Tuesday, August 5, 2008

Common Problems with Sudden Wealth

David Hultstrom is a financial planner and wealth manager for whom I have a lot of respect. His most recent newsletter was very insightful and I thought others would be interested. His contact information is at the end if you'd like to subscribe.

Financial Foundations August 2008 Newsletter

This month I would like to talk about the psychology of "sudden wealth". While probably all of us have had pleasant daydreams about the possibility of suddenly coming into a large amount of money, in fact it can cause a great deal of stress. The source of sudden wealth doesn't necessarily have to be winning a lottery or receiving an unexpected inheritance. Many people face adjustment issues even from the sale of a business, or the rollover of a large 401(k) upon retirement. In those cases, even though net worth is unchanged, having the wealth more accessible and liquid somehow makes it seem more real. Following, in no particular order, are some comments that I think might be instructive:
1) People who are prudent with small amounts of money tend to be prudent with large amounts of money. People who are profligate before an unexpected inflow will be profligate with that inflow. Or, in other words, more income or wealth won't solve what is fundamentally a spending problem. This is undoubtedly the reason that studies have found between a third and half of lottery winners end up declaring bankruptcy.
2) Far too often people who come into sudden wealth seem to almost be trying to lose the money - and subconsciously, they might be. Most people become comfortable with a certain lifestyle, self-image, etc. When something happens to change that, they may try (perhaps subconsciously) to get back to where they were previously. This is the financial equivalent of the biological process of homeostasis.
3) People think that lump sums will go further than they actually will. Someone who has made $50,000 per year all their lives may see the $500,000 in their 401(k) at retirement as an incredible amount of money, when it really isn't. The most extreme example of this that I have seen is a very successful attorney who was approaching retirement. His main assets were about $1,000,000 in his 401(k) and the value of his partnership share which his partners would buy from him for about $500,000. I asked the couple how much they needed to live on in retirement and his wife replied, "We have a fairly modest lifestyle, if we continue to get what he makes now, we should be just fine." I asked the obvious follow up question, "What do you make now?" To which he responded: "About $500,000." I wanted to ask what they planned to live on in year four (but I didn't). I also didn't get them as clients. My guess is they went with an advisor who said they were in fine shape.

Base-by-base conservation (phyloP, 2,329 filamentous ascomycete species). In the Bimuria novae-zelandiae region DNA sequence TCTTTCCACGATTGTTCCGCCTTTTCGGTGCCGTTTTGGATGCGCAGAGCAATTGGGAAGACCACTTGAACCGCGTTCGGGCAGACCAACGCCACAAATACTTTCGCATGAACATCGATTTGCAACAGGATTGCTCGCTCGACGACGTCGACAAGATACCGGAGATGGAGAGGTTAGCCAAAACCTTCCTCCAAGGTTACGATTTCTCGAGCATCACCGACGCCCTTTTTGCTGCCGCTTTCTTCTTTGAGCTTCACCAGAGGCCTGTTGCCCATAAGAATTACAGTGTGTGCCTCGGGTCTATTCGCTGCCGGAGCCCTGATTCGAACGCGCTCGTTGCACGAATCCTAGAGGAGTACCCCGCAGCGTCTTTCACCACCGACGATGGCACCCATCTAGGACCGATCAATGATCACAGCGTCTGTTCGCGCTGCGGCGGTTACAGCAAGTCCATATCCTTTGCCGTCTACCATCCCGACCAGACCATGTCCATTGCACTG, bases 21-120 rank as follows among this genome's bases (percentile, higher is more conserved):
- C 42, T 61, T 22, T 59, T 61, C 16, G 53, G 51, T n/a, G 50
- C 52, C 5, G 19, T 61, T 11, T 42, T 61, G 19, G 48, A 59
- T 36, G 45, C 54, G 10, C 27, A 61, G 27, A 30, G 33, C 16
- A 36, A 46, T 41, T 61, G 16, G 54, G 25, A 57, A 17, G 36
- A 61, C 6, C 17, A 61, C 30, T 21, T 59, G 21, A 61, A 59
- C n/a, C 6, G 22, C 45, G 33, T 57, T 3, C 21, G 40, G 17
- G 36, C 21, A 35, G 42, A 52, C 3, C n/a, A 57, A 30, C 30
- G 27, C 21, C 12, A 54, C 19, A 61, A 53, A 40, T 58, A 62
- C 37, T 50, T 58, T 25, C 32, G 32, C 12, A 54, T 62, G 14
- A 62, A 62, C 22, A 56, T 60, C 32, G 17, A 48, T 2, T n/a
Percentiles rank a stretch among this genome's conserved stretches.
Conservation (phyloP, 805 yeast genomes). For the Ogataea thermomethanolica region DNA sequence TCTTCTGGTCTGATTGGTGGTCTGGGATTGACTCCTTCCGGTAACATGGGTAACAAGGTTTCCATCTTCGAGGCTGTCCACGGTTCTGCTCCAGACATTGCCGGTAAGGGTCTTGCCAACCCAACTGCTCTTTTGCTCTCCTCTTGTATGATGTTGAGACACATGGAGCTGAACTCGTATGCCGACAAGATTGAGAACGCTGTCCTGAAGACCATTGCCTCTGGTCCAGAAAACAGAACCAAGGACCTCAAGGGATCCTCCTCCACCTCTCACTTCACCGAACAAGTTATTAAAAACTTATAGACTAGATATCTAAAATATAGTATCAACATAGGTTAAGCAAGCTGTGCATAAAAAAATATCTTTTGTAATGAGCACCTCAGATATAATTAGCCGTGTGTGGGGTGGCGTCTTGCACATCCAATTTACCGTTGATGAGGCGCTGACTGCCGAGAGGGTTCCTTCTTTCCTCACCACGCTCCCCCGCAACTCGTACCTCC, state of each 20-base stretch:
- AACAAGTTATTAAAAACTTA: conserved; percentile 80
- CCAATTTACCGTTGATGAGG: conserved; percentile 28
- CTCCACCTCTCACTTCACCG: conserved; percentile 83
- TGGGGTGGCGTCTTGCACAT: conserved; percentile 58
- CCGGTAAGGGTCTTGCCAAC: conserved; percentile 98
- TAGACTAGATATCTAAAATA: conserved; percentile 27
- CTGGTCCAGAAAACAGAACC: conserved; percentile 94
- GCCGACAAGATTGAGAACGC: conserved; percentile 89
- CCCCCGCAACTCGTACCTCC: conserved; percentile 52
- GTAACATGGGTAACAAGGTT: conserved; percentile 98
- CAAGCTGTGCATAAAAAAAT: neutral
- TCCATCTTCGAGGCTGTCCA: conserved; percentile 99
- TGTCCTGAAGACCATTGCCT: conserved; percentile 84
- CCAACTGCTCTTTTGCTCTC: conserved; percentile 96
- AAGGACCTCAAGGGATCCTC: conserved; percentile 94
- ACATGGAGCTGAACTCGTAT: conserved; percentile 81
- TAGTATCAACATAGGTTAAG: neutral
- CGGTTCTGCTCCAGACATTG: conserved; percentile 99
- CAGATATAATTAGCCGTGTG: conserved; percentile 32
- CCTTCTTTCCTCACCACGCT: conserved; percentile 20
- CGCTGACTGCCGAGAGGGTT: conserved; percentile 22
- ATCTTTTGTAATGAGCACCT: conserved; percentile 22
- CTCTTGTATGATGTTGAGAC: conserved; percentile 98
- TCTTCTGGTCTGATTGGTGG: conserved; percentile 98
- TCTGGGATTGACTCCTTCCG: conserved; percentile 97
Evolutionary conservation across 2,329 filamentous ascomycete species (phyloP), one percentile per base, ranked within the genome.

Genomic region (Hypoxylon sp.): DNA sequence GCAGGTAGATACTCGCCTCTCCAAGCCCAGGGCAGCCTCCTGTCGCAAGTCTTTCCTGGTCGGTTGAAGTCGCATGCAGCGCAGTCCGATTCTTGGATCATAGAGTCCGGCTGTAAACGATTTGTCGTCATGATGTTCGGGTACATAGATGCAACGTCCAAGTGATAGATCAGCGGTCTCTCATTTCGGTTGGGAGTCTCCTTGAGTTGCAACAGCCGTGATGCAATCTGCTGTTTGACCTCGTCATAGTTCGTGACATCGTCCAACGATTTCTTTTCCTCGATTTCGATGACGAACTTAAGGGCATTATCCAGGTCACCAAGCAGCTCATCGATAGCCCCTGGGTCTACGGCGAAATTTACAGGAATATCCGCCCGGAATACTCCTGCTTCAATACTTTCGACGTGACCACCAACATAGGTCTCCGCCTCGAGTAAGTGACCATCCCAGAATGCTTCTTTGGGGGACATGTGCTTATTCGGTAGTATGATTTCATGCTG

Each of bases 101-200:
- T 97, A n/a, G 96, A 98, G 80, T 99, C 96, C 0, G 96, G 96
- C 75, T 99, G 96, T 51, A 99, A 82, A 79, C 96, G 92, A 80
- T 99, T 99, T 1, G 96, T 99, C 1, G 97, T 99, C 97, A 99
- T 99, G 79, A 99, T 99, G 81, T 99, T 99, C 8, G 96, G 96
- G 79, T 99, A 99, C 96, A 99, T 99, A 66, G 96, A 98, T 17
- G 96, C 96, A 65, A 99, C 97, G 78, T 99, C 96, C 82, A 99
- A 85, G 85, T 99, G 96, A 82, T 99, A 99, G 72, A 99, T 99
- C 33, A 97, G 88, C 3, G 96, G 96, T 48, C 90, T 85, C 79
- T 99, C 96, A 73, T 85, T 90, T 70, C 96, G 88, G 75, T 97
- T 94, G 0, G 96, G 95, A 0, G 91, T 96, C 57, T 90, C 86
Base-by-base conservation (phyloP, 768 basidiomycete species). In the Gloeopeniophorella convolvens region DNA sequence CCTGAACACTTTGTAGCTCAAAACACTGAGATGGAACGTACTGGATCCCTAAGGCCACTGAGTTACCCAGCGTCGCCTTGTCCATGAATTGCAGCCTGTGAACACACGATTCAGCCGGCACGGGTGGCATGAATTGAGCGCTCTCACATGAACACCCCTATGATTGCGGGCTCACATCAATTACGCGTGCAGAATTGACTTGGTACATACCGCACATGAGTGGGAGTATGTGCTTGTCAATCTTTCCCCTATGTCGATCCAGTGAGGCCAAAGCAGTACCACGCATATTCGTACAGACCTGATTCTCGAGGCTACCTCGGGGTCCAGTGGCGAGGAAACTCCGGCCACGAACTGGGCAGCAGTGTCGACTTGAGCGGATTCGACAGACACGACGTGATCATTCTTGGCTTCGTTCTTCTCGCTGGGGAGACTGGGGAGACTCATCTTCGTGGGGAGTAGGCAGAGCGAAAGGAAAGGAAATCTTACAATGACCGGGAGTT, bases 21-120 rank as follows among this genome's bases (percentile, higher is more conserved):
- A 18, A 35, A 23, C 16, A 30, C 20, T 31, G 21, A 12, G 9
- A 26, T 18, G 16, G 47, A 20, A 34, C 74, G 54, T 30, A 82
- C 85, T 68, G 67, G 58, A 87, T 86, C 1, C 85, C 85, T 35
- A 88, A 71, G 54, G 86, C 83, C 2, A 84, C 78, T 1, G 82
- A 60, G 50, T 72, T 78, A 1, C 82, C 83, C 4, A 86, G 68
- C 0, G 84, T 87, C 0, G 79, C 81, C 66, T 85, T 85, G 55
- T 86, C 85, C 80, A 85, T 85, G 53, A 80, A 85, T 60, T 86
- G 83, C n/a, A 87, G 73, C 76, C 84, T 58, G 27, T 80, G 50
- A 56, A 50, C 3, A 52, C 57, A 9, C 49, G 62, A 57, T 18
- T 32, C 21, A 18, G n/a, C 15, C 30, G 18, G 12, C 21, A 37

4) People sometimes try to "prove something" to someone such as a spouse or a parent (even if the parent is deceased). It is not uncommon for someone to lose a great deal of sudden wealth in investments or businesses trying to demonstrate how skilled they are at investing or business.
5) Sometimes people don't know what to do so they ignore the funds completely. I once did a financial plan for a schoolteacher who lived very frugally on her salary. Her primary concern was whether she could afford to buy a condo to live in rather than continuing to rent an apartment. Her father had left her some stocks when he died more than 20 years previously, and she not only didn't spend any of the money, she had never bought or sold anything in the account. It was untouched for more than 20 years and her net worth was just under $1,000,000.
6) The receipt of sudden wealth can also cause strains with existing friends and family members. Many wealthy people are treated differently and not uncommonly feel taken advantage of. Of course, new "friends" and "advisors" become prevalent as well.
So, what is the solution? The main thing is to proceed slowly. It is OK to leave the wealth in cash while becoming acclimated to the new situation. It may not be prudent to immediately move to a nicer area, a bigger house, etc. As a first step, paying off all debt, and committing to remain debt-free is probably prudent. In addition, thinking of the wealth as an income stream, rather than a lump sum may be helpful. As I covered in the July 2007 Financial Foundations, the sustainable withdrawal rate from a portfolio is about 4% per year. Thinking of a million dollar windfall as being able to pay off a $500,000 mortgage and then have $20,000 per year from the remaining portfolio to spend, may lead to vastly different decisions than thinking about what to do with a million dollars.
Note: Our clients are located around the country (and world), if you know someone we may be able to help, we would be happy to do so. While Financial Foundations is intended primarily for our clients, we are happy to expand our readership so feel free to pass this along. If you have received this from someone else in that manner and would prefer to get it directly from us each month, please let us know. Similarly, if for some reason you no longer wish to receive this (as unimaginable as that seems) simply let us know that as well.
David E. Hultstrom
Financial Architects, LLC
Financial Planning & Wealth Management
Address: 107 Weatherstone Drive, Suite 510
Woodstock, GA 30188
Phone: 770-517-8160
Fax: 770-517-8159
Toll Free: 888-Fin-Arch (888-346-2724)
E-mail: David@FinancialArchitectsLLC.com
Web Site: www.FinancialArchitectsLLC.com
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